Farbman, A., Park, D.C. (1989d). Philosophical foundations in providing accessible recreation facilities. Design: Access 4: Philosophical Concepts: Accessible Picnic Areas and Campgrounds. pp. 3-16. (Fall 1989). Washington: Park Practice Program.

  1. This article is the last in a series of four outlining accessibility design requirements as they relate to standards development, access to buildings and structures, and access to outdoor recreation and trails.
  2. National Recreation and Park Association, 22377 Delmont Ridge Road, Ashburn, VA 20148, Telephone: (703) 858-0784, Fax: (703) 858-0794.

Federal Highway Administration. (1994). Final report: The national bicycling and walking study: Transportation choices for a changing America. Washington.

  1. This study analyzes the current state of bicycling and walking in the United States.
  2. Federal Highway Administration, U.S. Department of Transportation, 400 Seventh Street, S.W., Washington, DC 20590. Fax requests to FHWA R & T Report Center: (301) 577-1421.

Federal Highway Administration. (1996a). Chapter 18 facilities for pedestrians and bicyclists. Washington.

  1. This book discusses taking bicyclists and pedestrians into consideration when proposed facilities are being designed.
  2. U.S. Government Printing Office, Superintendent of Documents, P.O. Box 371954, Pittsburgh, PA 15250-7954, Telephone: (202) 512-1800, Fax: (202) 512-2233.

Federal Highway Administration, Region 8 Office. (1996b). Commentary and text: Section 14: ADA accessibility guidelines. Lakewood.

  1. This booklet is designed to assist designers, builders, architects, and other planners in the interpretation of Section 14 of the ADA Accessibility Guidelines.
  2. Brenda Weltzer, Federal Highway Administration, Region 8 Office, 555 Zang Street, Suite 400, Lakewood, CO 80228, Telephone: (303) 969-6716.

Federal Highway Administration. (1997a). Flexibility in highway design. Washington. Report # FHWA-PD-97-062.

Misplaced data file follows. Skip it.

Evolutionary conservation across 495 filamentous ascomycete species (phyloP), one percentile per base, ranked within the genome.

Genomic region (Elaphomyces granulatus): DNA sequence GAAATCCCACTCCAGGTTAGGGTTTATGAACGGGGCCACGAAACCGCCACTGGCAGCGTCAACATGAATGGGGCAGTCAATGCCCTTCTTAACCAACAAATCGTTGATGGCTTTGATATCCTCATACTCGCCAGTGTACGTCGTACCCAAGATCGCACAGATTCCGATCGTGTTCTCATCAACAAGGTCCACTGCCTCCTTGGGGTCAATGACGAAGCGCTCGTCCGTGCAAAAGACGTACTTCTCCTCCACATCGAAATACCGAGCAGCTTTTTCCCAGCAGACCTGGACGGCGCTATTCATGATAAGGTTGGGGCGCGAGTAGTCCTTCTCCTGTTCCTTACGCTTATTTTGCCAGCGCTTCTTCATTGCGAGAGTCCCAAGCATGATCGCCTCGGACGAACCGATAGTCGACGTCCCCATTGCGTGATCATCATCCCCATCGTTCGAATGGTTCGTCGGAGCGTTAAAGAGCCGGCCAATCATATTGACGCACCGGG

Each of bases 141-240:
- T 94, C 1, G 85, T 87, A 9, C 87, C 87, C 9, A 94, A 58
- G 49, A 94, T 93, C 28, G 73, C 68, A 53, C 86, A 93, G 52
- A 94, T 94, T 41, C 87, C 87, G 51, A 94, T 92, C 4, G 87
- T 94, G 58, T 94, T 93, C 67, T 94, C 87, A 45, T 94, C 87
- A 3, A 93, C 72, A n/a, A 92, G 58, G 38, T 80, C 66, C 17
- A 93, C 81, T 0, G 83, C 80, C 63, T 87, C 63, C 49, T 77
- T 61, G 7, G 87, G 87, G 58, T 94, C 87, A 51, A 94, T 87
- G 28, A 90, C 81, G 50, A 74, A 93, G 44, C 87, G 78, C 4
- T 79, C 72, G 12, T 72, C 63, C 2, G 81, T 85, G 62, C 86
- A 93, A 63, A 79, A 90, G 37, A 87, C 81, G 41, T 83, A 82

1. This book identifies and explains the opportunities and constraints facing designers and design teams responsible for the development of transportation facilities. It includes many illustrations and examples of well-designed highways and roadways.
  2. Federal Highway Administration, U.S. Department of Transportation, 400 Seventh Street, S.W., Washington, DC 20590. Telephone: (202) 366-0106.

Federal Highway Administration. (1997b). Urban drainage design programs: HY-22 version 2.0 [diskette]. Washington.

  1. This technical manual provides a comprehensive guide to designing storm drainage systems for transportation facilities.
  2. Federal Highway Administration, U.S. Department of Transportation, 400 Seventh Street, S.W., Washington, DC 20590.

Federal Highway Administration, Associate Administrator for Program Development, Designation of Bicycle and Pedestrian Coordinators within State Departments of Transportation, January 28, 1992.

  1. This letter outlines the responsibilities of bicycle and pedestrian coordinators within State departments of transportation.

Federal Highway Administration, Federal Transit Administration, Acting Associate Administrator for Program Development, Associate Administrator for Grants Management, Federal Transit Administration, November 28, 1994.

  1. This unpublished letter discusses the distribution of interim technical guidance for bicycle and pedestrian planning at State and local MPO levels.

Federal Highway Administration, Federal Transit Administration. (1995). A guide to metropolitan transportation planning under ISTEA: How the pieces fit together. Washington: Federal Highway Administration. Report # FHWA-PD-95-031.

  1. This guidebook describes how Metropolitan Planning Organizations operate under ISTEA. Long- and short-range plans are discussed in detail.